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Psoriasis is a chronic inflammatory skin disease that causes itchy red plaques on the skin's surface and affects about 7.5 million people in the United States alone. In severe cases large areas of the body can be affected, and it can bring arthritis, depression and other problems.

In the April issue of Archives of Dermatology, Dr. Abrar Qureshi of Brigham and Women's Hospital and Harvard Medical School in Boston wrote that psoriasis is a condition that should be looked at as a systemic disorder, rather than simply a skin disease. In his study, he found that women suffering from psoriasis ran a higher risk of diabetes and high blood pressure possibly because of the underlying inflammation that causes the skin condition.

The researchers looked at data from thousands of female U.S. nurses who enrolled in a study in 1991 and have been checked periodically for numerous health-related issues. 1,813 women were diagnosed with psoriasis over a 14-year period and they were 63 % more likely to develop diabetes and 17 % more likely to develop hypertension than those who were psoriasis-free. The team said that the inflammation could lead to high blood pressure and could also be a factor in insulin resistance, a pre-diabetic condition.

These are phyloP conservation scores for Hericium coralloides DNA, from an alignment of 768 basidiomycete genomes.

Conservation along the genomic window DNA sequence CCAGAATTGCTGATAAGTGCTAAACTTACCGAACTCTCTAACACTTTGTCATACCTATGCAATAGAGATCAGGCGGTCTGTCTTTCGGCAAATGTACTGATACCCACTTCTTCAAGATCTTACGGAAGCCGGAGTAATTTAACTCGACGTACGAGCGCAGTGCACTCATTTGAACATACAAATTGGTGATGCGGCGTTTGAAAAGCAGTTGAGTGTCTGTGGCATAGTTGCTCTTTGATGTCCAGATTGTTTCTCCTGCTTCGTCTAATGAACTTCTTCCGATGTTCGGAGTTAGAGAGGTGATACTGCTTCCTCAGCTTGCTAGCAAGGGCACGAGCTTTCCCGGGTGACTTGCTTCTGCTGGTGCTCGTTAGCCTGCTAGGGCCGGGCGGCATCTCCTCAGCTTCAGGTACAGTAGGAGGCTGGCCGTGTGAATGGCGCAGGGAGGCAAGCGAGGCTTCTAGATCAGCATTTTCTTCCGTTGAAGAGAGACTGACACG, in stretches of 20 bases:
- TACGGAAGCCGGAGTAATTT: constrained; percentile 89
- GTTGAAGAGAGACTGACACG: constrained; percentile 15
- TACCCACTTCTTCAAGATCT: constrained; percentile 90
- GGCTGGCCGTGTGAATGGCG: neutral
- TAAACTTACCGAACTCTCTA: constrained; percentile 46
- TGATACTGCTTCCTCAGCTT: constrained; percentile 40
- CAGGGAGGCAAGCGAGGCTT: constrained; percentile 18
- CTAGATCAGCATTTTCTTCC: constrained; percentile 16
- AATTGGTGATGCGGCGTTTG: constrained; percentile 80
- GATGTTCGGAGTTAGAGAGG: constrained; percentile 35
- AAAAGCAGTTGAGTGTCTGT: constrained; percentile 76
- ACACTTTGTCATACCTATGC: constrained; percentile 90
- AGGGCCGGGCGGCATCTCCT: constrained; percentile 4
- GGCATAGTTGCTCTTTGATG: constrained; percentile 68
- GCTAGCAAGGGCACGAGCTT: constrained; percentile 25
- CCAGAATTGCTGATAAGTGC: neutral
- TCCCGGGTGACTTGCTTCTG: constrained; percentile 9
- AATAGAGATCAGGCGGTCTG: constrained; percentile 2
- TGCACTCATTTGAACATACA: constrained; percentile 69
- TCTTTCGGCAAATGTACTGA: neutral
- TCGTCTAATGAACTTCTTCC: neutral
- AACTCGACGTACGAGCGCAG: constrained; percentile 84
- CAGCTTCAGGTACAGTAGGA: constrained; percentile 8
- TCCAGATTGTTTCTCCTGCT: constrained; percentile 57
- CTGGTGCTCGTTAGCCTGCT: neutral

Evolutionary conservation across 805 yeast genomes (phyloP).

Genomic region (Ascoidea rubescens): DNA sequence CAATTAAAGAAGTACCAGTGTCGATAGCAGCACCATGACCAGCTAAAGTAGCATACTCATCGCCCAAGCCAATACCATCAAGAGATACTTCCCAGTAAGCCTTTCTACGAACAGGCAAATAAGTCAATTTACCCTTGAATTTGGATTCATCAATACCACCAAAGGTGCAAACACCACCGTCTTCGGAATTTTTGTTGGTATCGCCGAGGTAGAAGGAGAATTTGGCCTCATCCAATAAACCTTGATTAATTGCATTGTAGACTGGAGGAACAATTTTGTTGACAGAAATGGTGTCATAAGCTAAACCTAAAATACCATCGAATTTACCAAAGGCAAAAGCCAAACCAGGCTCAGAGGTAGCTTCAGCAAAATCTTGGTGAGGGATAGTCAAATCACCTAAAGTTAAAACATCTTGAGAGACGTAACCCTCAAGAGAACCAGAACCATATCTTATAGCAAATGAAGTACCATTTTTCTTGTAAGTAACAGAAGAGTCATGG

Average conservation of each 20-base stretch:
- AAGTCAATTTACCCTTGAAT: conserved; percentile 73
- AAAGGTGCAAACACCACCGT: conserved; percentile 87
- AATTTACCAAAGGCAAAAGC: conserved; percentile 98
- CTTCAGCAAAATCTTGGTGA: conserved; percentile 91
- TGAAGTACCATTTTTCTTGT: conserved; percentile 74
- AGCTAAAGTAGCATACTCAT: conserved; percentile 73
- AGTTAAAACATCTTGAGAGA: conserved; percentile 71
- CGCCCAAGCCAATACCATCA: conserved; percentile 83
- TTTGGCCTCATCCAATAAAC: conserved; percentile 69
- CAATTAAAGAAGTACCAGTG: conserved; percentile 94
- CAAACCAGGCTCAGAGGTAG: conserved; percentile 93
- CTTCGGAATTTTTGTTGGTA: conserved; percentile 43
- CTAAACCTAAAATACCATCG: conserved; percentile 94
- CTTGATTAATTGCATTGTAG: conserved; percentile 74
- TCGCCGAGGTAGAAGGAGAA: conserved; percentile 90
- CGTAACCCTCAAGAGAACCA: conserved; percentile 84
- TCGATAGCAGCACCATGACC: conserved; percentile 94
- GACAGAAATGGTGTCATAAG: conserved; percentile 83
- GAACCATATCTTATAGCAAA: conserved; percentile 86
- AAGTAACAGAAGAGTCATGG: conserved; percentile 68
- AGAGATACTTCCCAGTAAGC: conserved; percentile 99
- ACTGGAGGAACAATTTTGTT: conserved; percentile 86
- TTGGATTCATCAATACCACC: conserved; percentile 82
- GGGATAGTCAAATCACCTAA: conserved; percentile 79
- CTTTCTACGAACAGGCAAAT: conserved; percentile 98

The link existed regardless of the women’s weight, age and their smoking habits. While other studies have linked psoriasis to diabetes and hypertension, factors like obesity and smoking have variously been blamed.

Since the study was restricted to white women, the findings could not be generalized to men or to other races.

Systemic steroid therapy for psoriasis could foster diabetes or hypertension but such treatment is not the standard for care in the United States, and further more patients often abandon steroid creams after short periods of time.


Interesting post.